All my life I’ve been under the pathetic delusion that I could be great friends with a monkey. I’ve just discovered that I’m not the only one with that delusion. However, back to the story.
I’ve had a couple of embarrassing run ins with monkeys in different corners of the globe. My most recent encounter with a monkey was in India and this time I didn’t push the boundaries of friendship. We shared a couple of bananas and for my trouble the monkey climbed on the roof above my hotel balcony and peed on my head. But I’m sure it was in the spirit of camaraderie. Anyway, that’s how I read it.
About fifteen years ago I was visiting Phi Phi Island, Thailand, which is a lovely spot where they’ve filmed a couple of James Bond movies. I couldn’t imagine anything awful happening there.
Actually, it did – a few years after my trip, the island was badly hit by the tsunami and I still wonder if the little chap I met there came to a sticky end. I do hope not.
But back to the story. We got off the ferry at Phi Phi Island and waded through the water to shore (yes, it’s not very high tech!). And the first thing I see is a cute monkey sitting on a chair under a palm tree. Well, I just love monkeys but I have a very short memory. If I had a reasonable memory I would have recalled a Sunday in gay Paris when I visited a market full of cute animals in cages. There was an enormous cage containing a number of big monkeys. One seemed to think I was very interesting and stupidly I thought it was because we had somehow forged a bond, until, faster than the speed of light, a little hand darted through the bars and ripped the necklace from around my neck. The monkey then raced up to the top of the cage where it sat, chewing enthusiastically on its treasure. I never did get that necklace back either.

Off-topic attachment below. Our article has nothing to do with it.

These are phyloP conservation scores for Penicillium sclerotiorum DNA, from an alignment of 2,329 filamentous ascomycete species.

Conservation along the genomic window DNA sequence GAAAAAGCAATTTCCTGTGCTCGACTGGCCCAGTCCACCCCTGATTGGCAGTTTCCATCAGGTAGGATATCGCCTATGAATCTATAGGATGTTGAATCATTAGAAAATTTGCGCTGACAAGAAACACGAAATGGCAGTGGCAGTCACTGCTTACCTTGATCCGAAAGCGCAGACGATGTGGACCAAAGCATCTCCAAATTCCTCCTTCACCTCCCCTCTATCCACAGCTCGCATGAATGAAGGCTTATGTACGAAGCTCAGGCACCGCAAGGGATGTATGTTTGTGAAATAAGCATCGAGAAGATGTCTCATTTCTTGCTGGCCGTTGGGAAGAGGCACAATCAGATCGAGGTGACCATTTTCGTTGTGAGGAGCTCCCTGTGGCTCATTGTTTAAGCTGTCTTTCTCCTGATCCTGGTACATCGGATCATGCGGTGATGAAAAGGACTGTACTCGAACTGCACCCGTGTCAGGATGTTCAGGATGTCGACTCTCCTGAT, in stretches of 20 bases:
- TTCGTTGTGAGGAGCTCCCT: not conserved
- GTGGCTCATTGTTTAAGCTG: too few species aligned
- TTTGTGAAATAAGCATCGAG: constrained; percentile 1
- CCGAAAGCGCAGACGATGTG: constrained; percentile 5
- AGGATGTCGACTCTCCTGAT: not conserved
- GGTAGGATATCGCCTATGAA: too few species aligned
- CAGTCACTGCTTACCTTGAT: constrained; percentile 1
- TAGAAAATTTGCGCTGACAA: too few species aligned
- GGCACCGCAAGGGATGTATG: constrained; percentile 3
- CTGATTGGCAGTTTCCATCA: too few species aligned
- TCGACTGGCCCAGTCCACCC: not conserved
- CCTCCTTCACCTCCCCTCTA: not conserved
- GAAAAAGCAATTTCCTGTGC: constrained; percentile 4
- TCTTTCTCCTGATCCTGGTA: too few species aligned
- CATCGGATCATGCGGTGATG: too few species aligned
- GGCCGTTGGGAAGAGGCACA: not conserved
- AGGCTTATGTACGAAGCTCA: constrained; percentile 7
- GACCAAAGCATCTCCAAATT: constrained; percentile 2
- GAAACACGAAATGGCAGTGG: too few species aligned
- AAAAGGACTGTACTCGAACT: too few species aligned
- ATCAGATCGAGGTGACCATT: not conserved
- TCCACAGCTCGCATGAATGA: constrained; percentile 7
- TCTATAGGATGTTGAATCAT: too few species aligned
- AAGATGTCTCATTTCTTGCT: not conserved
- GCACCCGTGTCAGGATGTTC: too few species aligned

But back to Phi Phi Island. Making excited goo goo noises, I raced over to the monkey and sat down next to him/her/it. It looked at me with quite a bit of interest and once again my ego kicked in and I thought for a millisecond that my personality had shone through and I’d won a monkey’s heart. Then deju vu! A hairy paw shot out and with amazing dexterity, whipped my necklace over my head and was up the palm tree like a …monkey!
There it sat, chewing on its prize and no doubt laughing at me. I made all sorts of cranky noises and the monkey’s owner came running over. After assessing the situation he hauled his friend down by the chain to which it was tied. He grabbed the necklace back and then as a final insult, he clipped the monkey over the top of the head. I certainly didn’t endorse the head clipping and I felt sorry for the monkey who was now sitting, rubbing its sore head and thinking, thinking, thinking. I could see its little eyes darting from its owner to me. Someone had caused it pain and that person would have to pay. But it also realized that its owner could not be punished – after all, he was its owner. But this annoying woman was another matter! It was all HER fault! I saw vengeance in its eyes as it flew through the air, screaming a monkey scream! Landing on my bare arm it sunk its teeth deeply into the skin as it clung on for dear life. Meanwhile I ran around in circles, waving my arm around and also screaming a monkey scream! Fortunately, the owner disengaged the monkey from its hold and I collapsed in a moaning heap. Blood poured from the wound as I tried to assess the situation. Could I possibly have rabies? I’d heard somewhere that if there’s a chance you have contracted rabies you have to take the monkey’s brain to a hospital so they could check it for rabies. The poor monkey had however, suffered enough without me taking its brain, and in any case I had a feeling that a monkey that was tied to a tree didn’t have too much communication with other rabid monkeys so I felt that I was pretty safe. But I wasn’t sure if I might catch a horrible disease from its green teeth. At the resort they dabbed on disinfectant and assured me that the monkey regularly bit women and they’d all survived.